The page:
It was not until first the Fascist and then the National Socialist revolutions that the basis for a new political and social order of life in Europe was created. First Benito Mussolini and then Adolf Hitler gave Europe the chance to become truly European. Now at last the time has finally come when the people of Europe, in their understandable striving for economic security, can make the decisive step to co-operation. After this second world war, there will be no tensions in the European Economic Area and no more grounds for conflict to be exploited by narrow, cramped and therefore profitless isolation. Also no economic system will have validity there which (like the Anglo-American) carries the seed of drastic conflicts between peoples, which used to be part of humanity's history. No nation in Europe can by itself achieve the necessary scale of economic fredom to meet all social demands. They must always rely on the productive capacity of their neighbours within Europe - near and far. The blockade, which our opponents have placed around Europe today, shows clearly how greatly the individual states are bound to each other for good or ill. A community of fate holds them together in a great economic area. This space can however feed and clothe them and amply supply them with all necessary goods, especially when it is extended by the inclusion of the East European districts. Previously these districts lay outside the historical productive power of our continent.

The European Economic Area of the future is secure against blockade. Thence it simply follows that no-one will dare to attack it. As I said a short while ago: economic wars will no longer make sense any more.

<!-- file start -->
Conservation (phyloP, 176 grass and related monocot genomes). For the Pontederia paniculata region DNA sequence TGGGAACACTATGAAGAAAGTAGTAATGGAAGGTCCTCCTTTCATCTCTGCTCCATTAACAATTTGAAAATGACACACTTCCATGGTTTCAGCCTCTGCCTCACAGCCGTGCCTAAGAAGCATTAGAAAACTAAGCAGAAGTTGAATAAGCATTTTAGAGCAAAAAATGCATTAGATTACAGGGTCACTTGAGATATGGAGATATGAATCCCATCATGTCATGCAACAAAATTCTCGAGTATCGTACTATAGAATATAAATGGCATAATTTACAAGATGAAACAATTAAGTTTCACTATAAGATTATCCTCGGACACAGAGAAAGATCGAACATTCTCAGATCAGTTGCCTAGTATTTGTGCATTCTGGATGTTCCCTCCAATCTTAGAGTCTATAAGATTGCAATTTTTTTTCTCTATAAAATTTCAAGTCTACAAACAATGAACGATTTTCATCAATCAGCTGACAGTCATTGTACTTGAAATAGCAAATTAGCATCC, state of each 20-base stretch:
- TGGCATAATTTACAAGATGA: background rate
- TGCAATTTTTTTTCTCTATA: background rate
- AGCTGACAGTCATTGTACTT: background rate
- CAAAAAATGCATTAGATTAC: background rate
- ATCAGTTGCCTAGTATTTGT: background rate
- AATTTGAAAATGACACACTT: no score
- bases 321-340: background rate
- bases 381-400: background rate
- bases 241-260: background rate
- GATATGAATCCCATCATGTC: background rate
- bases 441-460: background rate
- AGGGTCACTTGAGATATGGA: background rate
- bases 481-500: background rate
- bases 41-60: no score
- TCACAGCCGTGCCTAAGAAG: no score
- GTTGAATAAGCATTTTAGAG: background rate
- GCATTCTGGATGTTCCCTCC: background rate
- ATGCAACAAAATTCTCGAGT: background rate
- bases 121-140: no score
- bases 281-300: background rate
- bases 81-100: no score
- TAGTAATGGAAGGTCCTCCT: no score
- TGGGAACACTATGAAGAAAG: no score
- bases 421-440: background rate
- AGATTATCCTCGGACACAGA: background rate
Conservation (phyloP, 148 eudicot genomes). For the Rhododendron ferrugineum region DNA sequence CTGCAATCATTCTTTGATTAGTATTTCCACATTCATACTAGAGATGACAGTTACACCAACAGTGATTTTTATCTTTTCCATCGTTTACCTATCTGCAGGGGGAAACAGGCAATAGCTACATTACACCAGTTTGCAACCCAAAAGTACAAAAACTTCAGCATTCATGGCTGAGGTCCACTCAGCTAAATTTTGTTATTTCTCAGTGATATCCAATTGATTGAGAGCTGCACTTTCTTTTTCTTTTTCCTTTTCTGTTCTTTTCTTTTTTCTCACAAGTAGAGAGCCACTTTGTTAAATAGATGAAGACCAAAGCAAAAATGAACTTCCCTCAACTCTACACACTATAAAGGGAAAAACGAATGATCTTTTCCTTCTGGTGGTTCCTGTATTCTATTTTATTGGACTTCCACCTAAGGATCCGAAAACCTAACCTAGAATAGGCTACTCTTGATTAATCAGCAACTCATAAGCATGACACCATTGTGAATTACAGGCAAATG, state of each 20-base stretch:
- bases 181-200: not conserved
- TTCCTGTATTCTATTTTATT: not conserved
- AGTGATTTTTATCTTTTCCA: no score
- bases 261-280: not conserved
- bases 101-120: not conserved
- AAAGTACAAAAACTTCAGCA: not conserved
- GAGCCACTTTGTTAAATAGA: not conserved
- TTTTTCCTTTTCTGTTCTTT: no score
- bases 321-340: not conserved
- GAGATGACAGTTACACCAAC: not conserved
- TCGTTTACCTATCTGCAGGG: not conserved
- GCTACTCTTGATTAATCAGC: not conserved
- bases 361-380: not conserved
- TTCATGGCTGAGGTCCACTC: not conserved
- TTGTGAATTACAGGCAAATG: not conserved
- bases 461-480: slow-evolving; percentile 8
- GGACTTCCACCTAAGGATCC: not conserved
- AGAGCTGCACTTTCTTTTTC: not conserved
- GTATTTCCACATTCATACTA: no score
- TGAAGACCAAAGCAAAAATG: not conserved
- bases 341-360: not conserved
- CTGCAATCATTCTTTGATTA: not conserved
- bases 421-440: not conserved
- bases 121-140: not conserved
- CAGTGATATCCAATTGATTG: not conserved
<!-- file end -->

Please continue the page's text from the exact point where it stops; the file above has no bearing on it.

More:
To be sure, the theory of a large economic area has always been subject to a certain disdain although it was always a serious proposition. Certain European politicians who belonged to the English-plutocratic system then took up this line of thought. On paper, they designed large economic areas which were no such thing and basically never could be. They always remained fundamentally the exclusive concepts of power politics. Nevertheless the concept of the large economic area has proved to be viable. I see no obstruction which can seriously stand in the way of its realisation. For the formation of large economic areas follows a natural law of development. I have no intention here of adding a new contribution to the doctrine of economic steps to achieving a people's economy. I only wish to draw attention to an historic economic occurrence which, to some extent, has a remarkable resemblance to the trends of today.

About a century ago German economic unity began to be formed out of a plethora of territorial economies. A political unification of Germany was then unthinkable but all the same, economic agreements were crowned by the achievement of the German Customs Union of 1843. This released a mighty growth in the economy.

How did things look then? Anyone wanting to travel through Germany drove on bad roads, paying countless customs duties and bridge tolls through dozens of states. Every one of these states had its own sovereign territory, its own finance system, its own currency and sought, as an independent economy, to stand on its own feet. The responsible men of the time simply did not grasp that their large neighbours England and France were more economically advanced only because they had created at the right time a level of technology and economic activity in a sufficiently large area.